ICS Supports IMO CO2 Roadmap


The International Chamber of Shipping (ICS) has applauded the agreement, last Friday, by the IMO Marine Environment Protection Committee (MEPC) to develop a comprehensive Road Map for addressing CO2 emissions from international shipping – with initial CO2 reduction commitments to be agreed by IMO by 2018. 

ICS Secretary General, Peter Hinchliffe, said: “The adoption of the Road Map is a significant decision by IMO Member States that will give further impetus to the substantial CO2 reductions that are already being delivered by technical and operational measures, and the binding global CO2 reduction regulations for shipping adopted by IMO in 2011, four years before the Paris Agreement.” 

However, ICS says the IMO Road Map will go much further than the Paris Agreement. 

Peter Hinchliffe continued: “The final stage of the Road Map to be enacted by 2023 should establish a global mechanism for ensuring that these IMO CO2 reduction commitments will actually be delivered.” said Peter Hinchliffe. 

ICS has also commented on a number of other important decisions taken by the MEPC meeting in London last week. 

IMO Ballast Water Management Convention 

ICS has welcomed the adoption of the revised mandatory and more robust G8 Type Approval Guidelines for ballast water treatment systems, in advance of the entry into force of the IMO Ballast

Water Management Convention in September 2017 

ICS says this should do much to increase the confidence of shipowners that the expensive new equipment, which they are now required to install, will be fit for purpose and acceptable to Port State Control authorities worldwide. 

However, ICS is disappointed that a number of important issues will not be fully resolved until after the Convention enters into force.  This includes the details of the implementation schedule, given the serious shortage of global dry dock capacity for retrofitting existing ships and hence the impossibility of meeting the current installation deadlines. 

2020 Global Sulphur Cap

This will deliver a dramatic reduction in sulphur emissions by shipping worldwide and improve local air quality in coastal areas.  But it will also have a significant impact on the economics of shipping – compliant fuel is expected to cost between 50% and 100% more than the residual fuel that most ships currently burn.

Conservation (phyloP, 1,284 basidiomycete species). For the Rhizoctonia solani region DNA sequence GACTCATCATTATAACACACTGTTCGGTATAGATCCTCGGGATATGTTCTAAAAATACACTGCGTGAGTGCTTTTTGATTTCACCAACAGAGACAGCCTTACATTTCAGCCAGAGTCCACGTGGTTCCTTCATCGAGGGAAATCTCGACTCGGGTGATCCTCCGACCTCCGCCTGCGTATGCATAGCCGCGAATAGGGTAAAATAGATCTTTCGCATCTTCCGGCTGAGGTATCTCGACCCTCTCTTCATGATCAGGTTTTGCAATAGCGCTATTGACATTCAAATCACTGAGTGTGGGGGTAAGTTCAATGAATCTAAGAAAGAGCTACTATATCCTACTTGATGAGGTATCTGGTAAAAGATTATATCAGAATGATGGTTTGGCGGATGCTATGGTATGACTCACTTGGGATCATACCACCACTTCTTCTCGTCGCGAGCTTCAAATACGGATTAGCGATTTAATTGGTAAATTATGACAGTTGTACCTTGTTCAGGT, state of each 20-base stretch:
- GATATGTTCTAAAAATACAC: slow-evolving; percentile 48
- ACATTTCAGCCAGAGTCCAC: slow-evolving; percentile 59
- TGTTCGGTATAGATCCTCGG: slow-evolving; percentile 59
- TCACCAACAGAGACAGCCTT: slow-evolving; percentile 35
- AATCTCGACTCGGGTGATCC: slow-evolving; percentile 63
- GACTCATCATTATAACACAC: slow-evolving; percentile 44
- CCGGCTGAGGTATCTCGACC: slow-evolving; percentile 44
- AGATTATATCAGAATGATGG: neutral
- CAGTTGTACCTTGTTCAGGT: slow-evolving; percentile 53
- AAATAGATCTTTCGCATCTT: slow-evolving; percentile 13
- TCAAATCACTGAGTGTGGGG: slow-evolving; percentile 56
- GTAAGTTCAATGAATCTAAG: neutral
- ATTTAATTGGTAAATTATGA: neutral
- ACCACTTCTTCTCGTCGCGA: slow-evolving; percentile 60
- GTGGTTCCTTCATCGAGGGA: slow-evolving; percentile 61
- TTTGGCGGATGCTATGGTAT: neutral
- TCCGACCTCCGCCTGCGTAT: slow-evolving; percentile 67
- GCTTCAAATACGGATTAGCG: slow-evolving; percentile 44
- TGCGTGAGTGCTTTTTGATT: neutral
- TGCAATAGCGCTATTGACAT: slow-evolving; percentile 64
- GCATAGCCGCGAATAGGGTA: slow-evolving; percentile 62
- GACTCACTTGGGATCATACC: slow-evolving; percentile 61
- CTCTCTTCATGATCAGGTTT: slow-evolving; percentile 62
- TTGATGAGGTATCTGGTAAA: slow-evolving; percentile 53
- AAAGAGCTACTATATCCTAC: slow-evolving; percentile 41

Peter Hinchliffe said: “The MEPC agreement to establish a new IMO work stream to consider these important implementation issues, as requested by the industry, is therefore very welcome.”

ICS says that the clear decision about implementation in 2020 should make it easier for shipowners to consider alternative compliance options such as fitting exhaust gas cleaning systems (‘scrubbers’) or using low sulphur fuels such as LNG.  However, overall uncertainty about future oil and gas prices – aside from uncertainty about likely differentials between low sulphur and residual fuel in 2020 – mean that such decisions will not be easy.   

Bimco has published conclusions from an official report stating that due to the new International Maritime Organisation (IMO) global sulphur emissions legislation, there may not be enough marine fuel available by 2020.

The new IMO study states that global sulphur needs to be capped at 0.5% from 3.5%, Bimco however, voiced concerns over the fact they have not addressed key issues.

NOx Emission Control Area in the North Sea and Baltic 

ICS has also welcomed the approval of two new NOx (nitrogen oxide) Emission Control Areas to take effect in the North Sea and the Baltic for new ships delivered from January 2021.  This is in line with an application by the coastal states, including the Russian Federation. 

ICS stated that the IMO approval demonstrates that measures necessary to address particular environmental concerns about the regional impacts of shipping can be developed by consensus within the global regulatory framework provided by IMO, without the need for any unilateral legislation.          

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